Analysis: ARSA Conspicuous in Its Silence

By The Irrawaddy 15 May 2018

YANGON — On Jan. 31, the Arakan Rohingya Salvation Army posted a press statement on Twitter with the heading, “Notice to other armed groups, dacoit (bandit) groups, human trafficking groups, drug trafficking groups and some other groups commissioned by the Burmese terrorist government operating in disguise as ARSA.”

In its statement, the Muslim armed group, which earlier claimed responsibility for attacking 30 police outposts in northern Rakhine State in August last year, warned members of the abovementioned groups not to tarnish ARSA’s image in the eyes of the international community by disguising themselves as belonging to the Rohingya group.

ARSA’s attacks in August triggered clearance operations in the area by the Myanmar military that caused nearly 700,000 Rohingya to flee to nearby Bangladesh.

Since that post, the group — denounced by the Myanmar government as a “terrorist organization” — has been silent on Twitter, their sole public relations platform.

Yangon-based political analyst U Maung Maung Soe said ARSA’s silence was probably a reflection of the upper hand they had gained on the issue internationally.

He explained that ARSA is predominantly an instrument for Rohingya lobbyists at home and abroad to draw international attention to their movement.

“Now the issue is on the UN’s agenda. So ARSA has kept a low profile since the Rohingya exodus attracted huge international attention. If they kept promoting the armed group, it could draw criticism,” he said.

Despite the group’s silence, the Rohingya issue has continued to attract international attention. The EU and US have imposed sanctions against certain Myanmar military leaders. Recently, the UN Security Council dispatched a team to Bangladesh and Myanmar to investigate the issue. The delegation urged Naypyitaw to allow the safe return of the Rohingya.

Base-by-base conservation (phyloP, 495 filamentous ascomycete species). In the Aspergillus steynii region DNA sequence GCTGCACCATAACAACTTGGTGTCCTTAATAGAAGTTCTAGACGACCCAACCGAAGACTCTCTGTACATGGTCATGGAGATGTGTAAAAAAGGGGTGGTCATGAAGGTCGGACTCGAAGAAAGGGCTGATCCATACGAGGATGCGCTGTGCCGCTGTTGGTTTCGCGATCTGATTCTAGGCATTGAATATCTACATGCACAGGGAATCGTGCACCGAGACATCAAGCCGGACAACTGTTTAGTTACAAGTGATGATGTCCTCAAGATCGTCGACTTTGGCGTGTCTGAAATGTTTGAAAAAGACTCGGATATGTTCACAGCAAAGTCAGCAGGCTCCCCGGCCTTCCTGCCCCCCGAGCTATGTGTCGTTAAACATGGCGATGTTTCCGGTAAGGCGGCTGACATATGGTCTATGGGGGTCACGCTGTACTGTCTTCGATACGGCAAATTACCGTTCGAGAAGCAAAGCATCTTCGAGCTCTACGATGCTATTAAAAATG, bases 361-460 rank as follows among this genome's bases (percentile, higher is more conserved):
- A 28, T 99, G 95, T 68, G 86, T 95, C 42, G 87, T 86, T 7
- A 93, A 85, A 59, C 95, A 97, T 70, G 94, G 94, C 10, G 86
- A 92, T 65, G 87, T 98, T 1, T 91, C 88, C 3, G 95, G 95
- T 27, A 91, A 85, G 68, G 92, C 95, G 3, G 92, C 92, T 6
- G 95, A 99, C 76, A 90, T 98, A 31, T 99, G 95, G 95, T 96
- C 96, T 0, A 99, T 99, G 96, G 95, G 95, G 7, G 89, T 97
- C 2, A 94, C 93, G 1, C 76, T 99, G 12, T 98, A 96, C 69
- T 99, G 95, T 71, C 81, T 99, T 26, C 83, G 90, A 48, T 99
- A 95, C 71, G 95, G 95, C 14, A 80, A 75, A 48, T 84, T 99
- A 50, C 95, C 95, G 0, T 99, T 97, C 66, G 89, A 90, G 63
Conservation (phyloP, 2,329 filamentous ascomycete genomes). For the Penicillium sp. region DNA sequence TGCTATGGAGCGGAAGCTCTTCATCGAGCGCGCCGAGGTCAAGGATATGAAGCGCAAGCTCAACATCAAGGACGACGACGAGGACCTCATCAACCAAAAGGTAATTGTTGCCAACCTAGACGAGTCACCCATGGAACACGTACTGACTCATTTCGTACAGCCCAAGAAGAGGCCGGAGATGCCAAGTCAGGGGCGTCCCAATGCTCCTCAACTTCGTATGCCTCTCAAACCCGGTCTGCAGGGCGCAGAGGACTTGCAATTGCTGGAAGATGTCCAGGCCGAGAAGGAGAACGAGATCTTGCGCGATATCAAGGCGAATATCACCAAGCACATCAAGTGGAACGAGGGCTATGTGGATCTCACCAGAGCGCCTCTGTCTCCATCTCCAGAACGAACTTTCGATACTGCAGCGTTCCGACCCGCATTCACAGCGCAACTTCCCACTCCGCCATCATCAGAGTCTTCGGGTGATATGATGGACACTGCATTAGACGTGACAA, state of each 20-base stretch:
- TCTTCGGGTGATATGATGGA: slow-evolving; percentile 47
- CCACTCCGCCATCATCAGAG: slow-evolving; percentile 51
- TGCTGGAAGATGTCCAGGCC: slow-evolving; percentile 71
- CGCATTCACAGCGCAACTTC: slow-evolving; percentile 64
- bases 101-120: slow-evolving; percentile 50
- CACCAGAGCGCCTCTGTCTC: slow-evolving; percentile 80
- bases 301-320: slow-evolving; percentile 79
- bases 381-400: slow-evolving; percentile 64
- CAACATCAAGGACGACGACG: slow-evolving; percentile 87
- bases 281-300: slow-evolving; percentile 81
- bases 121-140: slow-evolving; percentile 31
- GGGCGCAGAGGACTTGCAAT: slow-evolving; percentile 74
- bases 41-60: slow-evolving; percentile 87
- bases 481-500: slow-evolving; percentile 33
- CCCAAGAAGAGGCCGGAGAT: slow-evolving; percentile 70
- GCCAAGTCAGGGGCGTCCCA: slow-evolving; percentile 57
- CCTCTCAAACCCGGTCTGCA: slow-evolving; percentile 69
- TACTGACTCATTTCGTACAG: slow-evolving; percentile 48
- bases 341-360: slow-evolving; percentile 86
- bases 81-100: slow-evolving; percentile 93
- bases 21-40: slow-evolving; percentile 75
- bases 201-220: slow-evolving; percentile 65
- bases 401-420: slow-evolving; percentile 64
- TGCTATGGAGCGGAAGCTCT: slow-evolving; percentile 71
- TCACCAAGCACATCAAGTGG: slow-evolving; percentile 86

U Maung Maung Soe’s comments on ARSA’s silence were echoed by another Yangon-based analyst, David Scott Mathieson.

In his recent Asia Times article “The Curious Disappearance of Myanmar’s Rohingya Rebels”, he writes: “Clumsy or revealing messaging could undermine its calls for an International Criminal Court (ICC) investigation into the military’s abuses, or, as some have suggested, a possible UN intervention as seen in former Yugoslavia’s Kosovo that carves out a Rohingya homeland in Rakhine’s Maungdaw district.”

Mathieson observes that, while the rebel group’s initial statements espoused jihadist rhetoric, “much of its late 2017 statements were appeals to international organizations for assistance.”

He adds that ARSA’s aims and objectives — including “indigenous native ethnic status for Rohingyas, issuance of citizenship identity cards, allowances for ‘bona fide Rohingyas’ to return to Rakhine from diaspora communities worldwide, and the granting of full human rights, the ability to form political parties, employment in civil service jobs and return of confiscated land” — were in line with many international calls for the protection of the rights of Rohingya.

Mathieson continues that “ARSA’s social media silence coincides with an emerging narrative that ARSA never existed. Rohingya and Western rights activists are now spreading a narrative that purports the August 25, 2017 attacks were a so-called ‘false flag’ operation by the Myanmar security forces to justify its brutally disproportionate ‘area clearance’ operations.”

“That’s raising questions about the degree of cooperation or collusion between the armed group and outside ‘peaceful’ activists and whether the rebel group’s deafening new silence on its once active Twitter account is more of a collective than individual decision,” he said.

Another reason ARSA stopped tweeting, Mathieson says, is that “the insurgent outfit is regrouping and training in neighboring Bangladesh in preparation for a fresh round of assaults it doesn’t want to tip off through public communications.”

U Maung Maung Soe warned that ARSA may resurface once the international community’s concern over the Rohingya issue fades.

Daw Pyone Kathy Naing, a Lower House lawmaker and member of the International Relations Parliamentary Committee, warned that despite its current silence, the armed group could make a return at any time.

“ARSA is a key actor in the issue and their silence is quite weird. Myanmar and other regional countries should not lose track of it.”